This study shows novel causes of irregular heart rhythm

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In a recent study published in the journal Nature Communications, researchers found hundreds of new links between people’s DNA and the heart’s electrical activity.

The results could one day lead to advanced screening methods to discern who is at greatest risk of developing the disease, and could help reveal new genetic targets for research and drug development.

The study is from the Queen Mary University of London and Harvard. One author is Professor Patricia Munroe.

Over the past 10 years, researchers have identified many genetic factors that contribute to—or protect against—the onset of specific heart diseases.

However, it has been difficult to find genetic factors associated with arrhythmias—one of the most common forms of heart disease where the heart beats abnormally.

In the study, the team looked at data from 293,051 people across the world.

They examined the individual genomes and their measurements on an electrocardiogram—one of the oldest and most widely used heart diagnostic tests.

They specifically checked the length of time between two points on the electrocardiogram read-out known as the “PR interval,” which is linked to a number of common electrical disorders such as atrial fibrillation and other arrhythmias.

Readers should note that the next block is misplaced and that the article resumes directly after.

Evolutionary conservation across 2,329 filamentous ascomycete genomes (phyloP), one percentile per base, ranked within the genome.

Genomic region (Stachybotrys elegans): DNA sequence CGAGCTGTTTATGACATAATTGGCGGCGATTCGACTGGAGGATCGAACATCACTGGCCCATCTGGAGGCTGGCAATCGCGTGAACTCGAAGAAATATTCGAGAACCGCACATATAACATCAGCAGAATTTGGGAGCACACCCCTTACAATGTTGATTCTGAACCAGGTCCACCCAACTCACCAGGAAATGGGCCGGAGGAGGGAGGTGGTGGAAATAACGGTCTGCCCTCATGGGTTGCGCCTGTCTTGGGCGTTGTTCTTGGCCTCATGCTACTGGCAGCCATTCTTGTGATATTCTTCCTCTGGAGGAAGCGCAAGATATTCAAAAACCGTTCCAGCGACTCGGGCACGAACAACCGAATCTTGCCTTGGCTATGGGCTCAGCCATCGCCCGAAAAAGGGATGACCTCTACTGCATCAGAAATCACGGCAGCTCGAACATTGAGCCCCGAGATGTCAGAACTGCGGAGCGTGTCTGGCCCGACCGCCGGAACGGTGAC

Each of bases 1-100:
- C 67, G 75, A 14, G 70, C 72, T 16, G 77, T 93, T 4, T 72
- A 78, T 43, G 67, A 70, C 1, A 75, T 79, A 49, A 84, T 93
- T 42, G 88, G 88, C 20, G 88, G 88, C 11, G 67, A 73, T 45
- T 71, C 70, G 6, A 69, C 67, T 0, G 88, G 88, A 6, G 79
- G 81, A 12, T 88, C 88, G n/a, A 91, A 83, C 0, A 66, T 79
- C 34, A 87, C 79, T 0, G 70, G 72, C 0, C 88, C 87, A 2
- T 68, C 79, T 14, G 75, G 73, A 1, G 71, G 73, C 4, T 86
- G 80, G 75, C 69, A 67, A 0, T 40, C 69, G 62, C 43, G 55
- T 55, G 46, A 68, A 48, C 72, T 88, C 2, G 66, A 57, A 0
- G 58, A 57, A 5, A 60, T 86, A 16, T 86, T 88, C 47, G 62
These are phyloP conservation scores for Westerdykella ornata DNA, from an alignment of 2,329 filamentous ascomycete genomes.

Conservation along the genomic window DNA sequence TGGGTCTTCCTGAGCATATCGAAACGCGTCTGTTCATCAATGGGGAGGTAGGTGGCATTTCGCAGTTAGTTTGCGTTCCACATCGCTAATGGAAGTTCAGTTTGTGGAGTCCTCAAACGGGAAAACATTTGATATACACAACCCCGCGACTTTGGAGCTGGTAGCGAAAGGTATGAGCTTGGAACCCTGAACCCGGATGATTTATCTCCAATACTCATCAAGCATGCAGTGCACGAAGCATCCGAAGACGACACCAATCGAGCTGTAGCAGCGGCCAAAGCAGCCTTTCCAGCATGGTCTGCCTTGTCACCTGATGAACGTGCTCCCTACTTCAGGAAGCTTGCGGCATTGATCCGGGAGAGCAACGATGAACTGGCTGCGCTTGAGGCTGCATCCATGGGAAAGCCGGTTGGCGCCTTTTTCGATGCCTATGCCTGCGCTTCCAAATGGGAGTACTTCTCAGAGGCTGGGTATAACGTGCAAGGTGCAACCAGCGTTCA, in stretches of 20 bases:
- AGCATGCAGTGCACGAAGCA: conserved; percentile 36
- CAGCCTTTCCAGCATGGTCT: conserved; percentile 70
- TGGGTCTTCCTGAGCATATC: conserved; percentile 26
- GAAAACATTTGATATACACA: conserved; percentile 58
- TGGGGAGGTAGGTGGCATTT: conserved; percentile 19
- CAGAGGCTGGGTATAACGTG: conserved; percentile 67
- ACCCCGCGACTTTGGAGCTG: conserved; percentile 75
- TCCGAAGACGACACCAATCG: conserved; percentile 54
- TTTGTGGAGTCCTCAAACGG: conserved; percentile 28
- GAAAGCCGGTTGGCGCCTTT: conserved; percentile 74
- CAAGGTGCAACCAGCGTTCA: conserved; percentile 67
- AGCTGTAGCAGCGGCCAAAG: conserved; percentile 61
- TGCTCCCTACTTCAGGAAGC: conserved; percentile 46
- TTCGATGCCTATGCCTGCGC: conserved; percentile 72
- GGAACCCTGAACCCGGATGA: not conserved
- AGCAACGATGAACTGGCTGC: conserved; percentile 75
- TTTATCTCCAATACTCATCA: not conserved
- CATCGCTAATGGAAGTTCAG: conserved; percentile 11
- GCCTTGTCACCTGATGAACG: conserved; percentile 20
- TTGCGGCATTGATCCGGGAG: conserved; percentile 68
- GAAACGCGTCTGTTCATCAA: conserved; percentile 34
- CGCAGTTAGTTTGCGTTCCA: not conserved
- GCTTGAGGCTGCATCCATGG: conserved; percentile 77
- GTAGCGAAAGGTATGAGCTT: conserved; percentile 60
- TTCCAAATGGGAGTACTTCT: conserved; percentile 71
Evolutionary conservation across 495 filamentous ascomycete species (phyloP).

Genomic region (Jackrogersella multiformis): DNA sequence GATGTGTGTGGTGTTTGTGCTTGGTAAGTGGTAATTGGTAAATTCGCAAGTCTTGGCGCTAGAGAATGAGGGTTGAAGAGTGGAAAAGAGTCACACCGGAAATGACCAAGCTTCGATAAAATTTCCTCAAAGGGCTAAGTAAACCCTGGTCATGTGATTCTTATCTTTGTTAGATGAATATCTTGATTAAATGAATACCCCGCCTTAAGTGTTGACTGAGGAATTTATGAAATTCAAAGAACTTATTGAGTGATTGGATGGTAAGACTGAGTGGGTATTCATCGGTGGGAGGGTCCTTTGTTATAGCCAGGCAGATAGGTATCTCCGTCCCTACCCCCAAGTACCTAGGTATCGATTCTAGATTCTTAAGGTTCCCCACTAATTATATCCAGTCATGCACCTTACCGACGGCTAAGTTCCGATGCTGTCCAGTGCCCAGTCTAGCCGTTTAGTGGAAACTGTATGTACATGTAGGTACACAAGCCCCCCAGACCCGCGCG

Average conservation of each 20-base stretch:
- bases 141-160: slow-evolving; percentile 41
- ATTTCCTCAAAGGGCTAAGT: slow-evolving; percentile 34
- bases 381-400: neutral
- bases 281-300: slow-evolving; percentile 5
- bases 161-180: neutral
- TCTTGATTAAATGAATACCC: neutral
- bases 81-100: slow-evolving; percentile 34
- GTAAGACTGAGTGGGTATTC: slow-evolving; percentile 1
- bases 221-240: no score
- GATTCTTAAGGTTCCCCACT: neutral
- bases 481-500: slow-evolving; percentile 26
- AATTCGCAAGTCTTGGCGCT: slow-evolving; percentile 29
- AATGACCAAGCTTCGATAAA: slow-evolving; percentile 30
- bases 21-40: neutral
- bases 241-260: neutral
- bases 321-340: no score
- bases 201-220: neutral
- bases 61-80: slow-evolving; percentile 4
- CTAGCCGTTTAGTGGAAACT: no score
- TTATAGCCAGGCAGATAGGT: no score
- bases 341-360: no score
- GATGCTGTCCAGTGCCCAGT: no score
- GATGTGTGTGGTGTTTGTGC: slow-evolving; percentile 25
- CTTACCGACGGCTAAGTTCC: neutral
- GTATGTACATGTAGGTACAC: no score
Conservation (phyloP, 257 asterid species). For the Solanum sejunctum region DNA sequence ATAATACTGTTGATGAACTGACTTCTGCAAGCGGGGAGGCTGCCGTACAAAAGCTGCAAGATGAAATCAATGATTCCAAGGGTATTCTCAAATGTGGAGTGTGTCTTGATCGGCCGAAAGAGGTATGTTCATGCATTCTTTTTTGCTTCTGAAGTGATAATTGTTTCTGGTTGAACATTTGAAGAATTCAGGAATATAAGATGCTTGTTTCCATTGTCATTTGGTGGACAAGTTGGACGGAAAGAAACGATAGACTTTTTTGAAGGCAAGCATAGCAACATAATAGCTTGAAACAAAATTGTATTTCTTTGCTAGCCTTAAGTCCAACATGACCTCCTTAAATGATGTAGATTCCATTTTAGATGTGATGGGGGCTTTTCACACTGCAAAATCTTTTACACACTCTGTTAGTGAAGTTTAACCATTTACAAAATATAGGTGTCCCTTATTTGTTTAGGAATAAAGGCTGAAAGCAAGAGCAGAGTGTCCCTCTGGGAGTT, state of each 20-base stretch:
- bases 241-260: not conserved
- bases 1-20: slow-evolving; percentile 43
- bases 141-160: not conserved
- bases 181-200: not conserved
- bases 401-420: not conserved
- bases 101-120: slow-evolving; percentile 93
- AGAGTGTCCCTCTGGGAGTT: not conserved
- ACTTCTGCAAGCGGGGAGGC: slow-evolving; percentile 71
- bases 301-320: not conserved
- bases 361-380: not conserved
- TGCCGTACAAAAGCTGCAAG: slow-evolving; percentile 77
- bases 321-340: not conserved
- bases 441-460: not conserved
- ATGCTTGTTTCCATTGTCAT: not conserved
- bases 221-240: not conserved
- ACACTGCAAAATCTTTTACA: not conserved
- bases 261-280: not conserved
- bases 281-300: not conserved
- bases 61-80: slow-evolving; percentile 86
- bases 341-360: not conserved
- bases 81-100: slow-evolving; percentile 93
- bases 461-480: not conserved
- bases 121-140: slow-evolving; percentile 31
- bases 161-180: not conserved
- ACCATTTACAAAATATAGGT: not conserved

The findings reported 202 locations in the genome with links to this type of electrical activity in the heart—141 of which had not been previously identified.

This more than triples the number of known genetic regions linked to this type of electrical activity and explains about 62 percent of its heritability.

This is the largest global study to test the genetic basis of the PR interval—a well-established electrocardiogram risk marker for heart disease and mortality.

The insights provide new knowledge on biological processes relating to the heart’s electrical activity and potential avenues of drug research for preventing and treating heart conditions.”

The findings suggest that an individual’s inherited predisposition to heart disease is not the result of single-gene mutations, but rather a cumulative effect of many variants across the genome.

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